Alok Sharma, COP26 President and Secretary of State for Business, Energy and Industrial Strategy said: “I was very pleased to visit Llŷr Jones’ farm and see first-hand the actions being taken to mitigate climate change and support nature on their land.

“I welcome the NFU’s ambitious commitment to reach net zero by 2040, and I look forward to working across governments, business and civil society in the run up to COP26 to raise global commitments to reduce carbon emissions.”

NFU Cymru Next Generation Group member Llŷr Jones added: “I take great pride in the work we do to maintain and enhance the environment, encourage biodiversity and support the local community alongside my core role as a food producer.

“I was pleased to be able welcome the Secretary of State on farm today to show him how we’re always striving to positively influence the carbon impact of our business. I hope Mr Sharma enjoyed his visit to my north Wales hill farm and that what he has seen shows him that our industry has a vital role to play in the climate change challenge now and in the future.”

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Farming

Broadband must reach rural communities

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THE FUW has responded positively to news that there are plans to bring full fibre broadband to an additional three million homes and businesses in some of the UK’s most isolated rural communities, but stresses it must really reach them.

The connection to 3.2 million UK premises, which was given the go-ahead after an Ofcom consultation, is reported to be part of a £12bn investment by Openreach to build full fibre infrastructure to 20 million premises throughout the UK by the end of this decade.

Places set to benefit include Aberystwyth in west Wales, Millom in Cumbria, Thurso in north-east Scotland, and Ballycastle in County Antrim. Openreach is due to publish the full list of the 251 locations, referred to as Area 3, where it will build the new network. Ofcom has estimated there are 9.6 million homes and businesses situated in this final third of the UK.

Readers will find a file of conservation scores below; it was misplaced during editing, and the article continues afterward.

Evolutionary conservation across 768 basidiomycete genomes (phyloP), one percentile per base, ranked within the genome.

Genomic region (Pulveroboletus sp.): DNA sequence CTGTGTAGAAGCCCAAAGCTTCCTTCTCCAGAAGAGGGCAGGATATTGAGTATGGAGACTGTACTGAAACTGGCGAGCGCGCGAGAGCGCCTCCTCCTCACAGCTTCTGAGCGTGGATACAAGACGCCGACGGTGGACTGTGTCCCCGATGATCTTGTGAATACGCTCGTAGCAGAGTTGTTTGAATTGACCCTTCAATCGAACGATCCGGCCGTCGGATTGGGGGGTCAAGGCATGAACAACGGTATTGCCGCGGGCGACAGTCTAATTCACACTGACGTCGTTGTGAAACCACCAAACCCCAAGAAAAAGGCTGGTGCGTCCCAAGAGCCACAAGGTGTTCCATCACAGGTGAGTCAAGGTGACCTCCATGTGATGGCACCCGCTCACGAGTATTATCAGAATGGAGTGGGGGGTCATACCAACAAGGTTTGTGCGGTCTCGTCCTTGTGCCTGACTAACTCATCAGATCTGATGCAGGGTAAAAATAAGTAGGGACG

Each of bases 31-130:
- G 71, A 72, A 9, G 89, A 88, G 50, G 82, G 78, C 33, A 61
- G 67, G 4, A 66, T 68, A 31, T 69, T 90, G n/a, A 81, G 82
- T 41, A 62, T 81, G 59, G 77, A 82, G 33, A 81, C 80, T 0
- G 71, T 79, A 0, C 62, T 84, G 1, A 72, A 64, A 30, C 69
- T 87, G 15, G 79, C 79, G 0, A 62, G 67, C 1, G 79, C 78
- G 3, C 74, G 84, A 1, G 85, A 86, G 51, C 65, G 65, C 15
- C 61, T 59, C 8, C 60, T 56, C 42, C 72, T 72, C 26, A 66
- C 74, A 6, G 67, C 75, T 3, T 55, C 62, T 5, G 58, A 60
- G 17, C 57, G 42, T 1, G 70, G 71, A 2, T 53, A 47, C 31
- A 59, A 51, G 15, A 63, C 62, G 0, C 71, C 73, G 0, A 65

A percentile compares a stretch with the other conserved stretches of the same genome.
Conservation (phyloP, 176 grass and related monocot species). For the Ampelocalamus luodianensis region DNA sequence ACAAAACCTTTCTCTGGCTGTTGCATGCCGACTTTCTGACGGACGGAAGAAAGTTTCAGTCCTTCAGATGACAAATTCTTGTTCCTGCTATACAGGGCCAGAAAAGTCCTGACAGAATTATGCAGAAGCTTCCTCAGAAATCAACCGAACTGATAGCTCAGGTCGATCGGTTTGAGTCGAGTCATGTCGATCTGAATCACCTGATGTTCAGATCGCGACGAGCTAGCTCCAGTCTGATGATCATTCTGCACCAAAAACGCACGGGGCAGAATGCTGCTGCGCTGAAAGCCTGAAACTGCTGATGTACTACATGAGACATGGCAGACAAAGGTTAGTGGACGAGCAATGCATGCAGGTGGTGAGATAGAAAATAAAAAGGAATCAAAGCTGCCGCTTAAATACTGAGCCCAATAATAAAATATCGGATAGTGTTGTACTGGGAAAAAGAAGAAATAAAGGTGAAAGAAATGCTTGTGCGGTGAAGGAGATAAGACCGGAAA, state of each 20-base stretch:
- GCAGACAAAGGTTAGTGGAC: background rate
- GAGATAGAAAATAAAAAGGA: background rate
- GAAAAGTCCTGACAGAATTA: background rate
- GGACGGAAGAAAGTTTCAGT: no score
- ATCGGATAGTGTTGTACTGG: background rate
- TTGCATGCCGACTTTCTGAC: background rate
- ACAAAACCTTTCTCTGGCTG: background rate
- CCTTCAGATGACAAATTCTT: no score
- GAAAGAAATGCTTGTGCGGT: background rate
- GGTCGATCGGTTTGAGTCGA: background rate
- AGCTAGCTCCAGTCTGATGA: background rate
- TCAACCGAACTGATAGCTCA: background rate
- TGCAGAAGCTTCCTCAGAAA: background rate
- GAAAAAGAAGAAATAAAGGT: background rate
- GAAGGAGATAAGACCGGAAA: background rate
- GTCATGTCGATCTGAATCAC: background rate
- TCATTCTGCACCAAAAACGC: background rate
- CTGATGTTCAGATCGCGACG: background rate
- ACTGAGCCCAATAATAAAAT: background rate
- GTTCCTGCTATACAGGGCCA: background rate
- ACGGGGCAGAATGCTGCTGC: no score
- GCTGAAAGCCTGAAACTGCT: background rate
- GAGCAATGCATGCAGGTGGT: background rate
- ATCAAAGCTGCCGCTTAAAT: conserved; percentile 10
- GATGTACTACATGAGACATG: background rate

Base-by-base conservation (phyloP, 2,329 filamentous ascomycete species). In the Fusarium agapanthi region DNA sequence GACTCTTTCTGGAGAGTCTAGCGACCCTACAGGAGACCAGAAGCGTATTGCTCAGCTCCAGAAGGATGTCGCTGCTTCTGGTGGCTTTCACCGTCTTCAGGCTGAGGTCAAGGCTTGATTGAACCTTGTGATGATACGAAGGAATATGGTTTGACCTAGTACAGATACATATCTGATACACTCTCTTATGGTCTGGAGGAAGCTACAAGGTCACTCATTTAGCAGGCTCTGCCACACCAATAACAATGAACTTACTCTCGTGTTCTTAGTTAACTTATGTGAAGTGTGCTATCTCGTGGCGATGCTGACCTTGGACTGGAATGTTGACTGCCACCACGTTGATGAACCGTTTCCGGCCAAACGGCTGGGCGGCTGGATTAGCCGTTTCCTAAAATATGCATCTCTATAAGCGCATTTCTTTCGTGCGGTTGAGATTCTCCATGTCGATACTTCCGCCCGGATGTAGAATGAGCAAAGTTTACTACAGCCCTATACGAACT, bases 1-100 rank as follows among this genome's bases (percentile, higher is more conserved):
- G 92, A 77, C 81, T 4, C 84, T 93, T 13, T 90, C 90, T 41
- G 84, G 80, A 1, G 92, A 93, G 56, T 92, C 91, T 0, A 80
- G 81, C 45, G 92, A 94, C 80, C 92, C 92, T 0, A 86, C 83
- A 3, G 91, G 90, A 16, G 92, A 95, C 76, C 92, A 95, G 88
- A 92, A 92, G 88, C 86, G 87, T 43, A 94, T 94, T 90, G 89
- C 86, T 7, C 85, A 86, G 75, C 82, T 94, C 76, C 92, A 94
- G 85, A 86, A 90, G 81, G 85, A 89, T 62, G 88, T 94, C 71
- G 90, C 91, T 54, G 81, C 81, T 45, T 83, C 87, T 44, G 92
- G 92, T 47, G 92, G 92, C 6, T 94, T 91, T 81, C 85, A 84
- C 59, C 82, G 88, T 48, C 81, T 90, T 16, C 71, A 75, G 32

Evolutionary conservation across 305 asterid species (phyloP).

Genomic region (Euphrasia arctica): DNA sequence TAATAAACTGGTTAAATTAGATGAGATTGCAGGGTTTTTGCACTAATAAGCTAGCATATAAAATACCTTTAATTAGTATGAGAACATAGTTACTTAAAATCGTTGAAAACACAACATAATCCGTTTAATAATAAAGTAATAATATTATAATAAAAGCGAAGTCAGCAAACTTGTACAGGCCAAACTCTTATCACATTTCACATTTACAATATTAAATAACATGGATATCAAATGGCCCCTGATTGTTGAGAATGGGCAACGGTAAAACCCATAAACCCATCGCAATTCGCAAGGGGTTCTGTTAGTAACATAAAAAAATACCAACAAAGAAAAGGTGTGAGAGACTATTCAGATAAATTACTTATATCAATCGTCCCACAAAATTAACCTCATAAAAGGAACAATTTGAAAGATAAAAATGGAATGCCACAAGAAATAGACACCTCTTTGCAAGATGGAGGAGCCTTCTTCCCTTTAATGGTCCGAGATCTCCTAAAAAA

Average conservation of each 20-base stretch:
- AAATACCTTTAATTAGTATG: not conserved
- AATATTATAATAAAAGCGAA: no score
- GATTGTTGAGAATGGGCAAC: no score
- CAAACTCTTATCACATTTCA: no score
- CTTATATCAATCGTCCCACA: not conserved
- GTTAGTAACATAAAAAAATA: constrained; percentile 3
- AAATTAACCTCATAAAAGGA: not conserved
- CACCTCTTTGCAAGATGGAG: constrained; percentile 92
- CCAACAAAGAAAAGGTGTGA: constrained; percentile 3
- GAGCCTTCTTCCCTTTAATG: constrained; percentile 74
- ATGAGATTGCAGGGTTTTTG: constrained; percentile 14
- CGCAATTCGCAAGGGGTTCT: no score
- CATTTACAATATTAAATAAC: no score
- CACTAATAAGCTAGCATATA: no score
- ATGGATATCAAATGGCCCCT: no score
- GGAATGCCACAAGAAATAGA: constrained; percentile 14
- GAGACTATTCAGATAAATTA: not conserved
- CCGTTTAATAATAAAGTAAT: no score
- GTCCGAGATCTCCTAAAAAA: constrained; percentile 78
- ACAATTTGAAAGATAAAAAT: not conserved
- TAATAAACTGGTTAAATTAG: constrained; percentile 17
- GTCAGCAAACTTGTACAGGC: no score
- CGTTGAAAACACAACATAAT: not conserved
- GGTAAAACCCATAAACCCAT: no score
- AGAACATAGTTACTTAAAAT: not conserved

Responding to the announcement, FUW Ceredigion county chairman Morys Ioan said: “The last few months have served as a stark example of how vital connectivity is. Our own Union staff, many of whom live in rural areas, have been working from home and we have continued to assist members with digital paperwork for their farm businesses. Without an internet connection this would not have been possible.

“It is really good news that this extra funding is being directed at rural communities but we must make sure that it really does go to those premises who currently are not benefitting from full fibre broadband.

“Our rural towns and villages have been left behind in the race for better and faster connectivity and it is critical for the competitiveness and viability of rural businesses, and the economy, that tangible improvements are made now.

“The FUW has stressed on many occasions that those without a connection cannot diversify their businesses, that they cannot support their children’s education and that they cannot connect readily with Government programmes for advice and support payments as they are mandated to do.”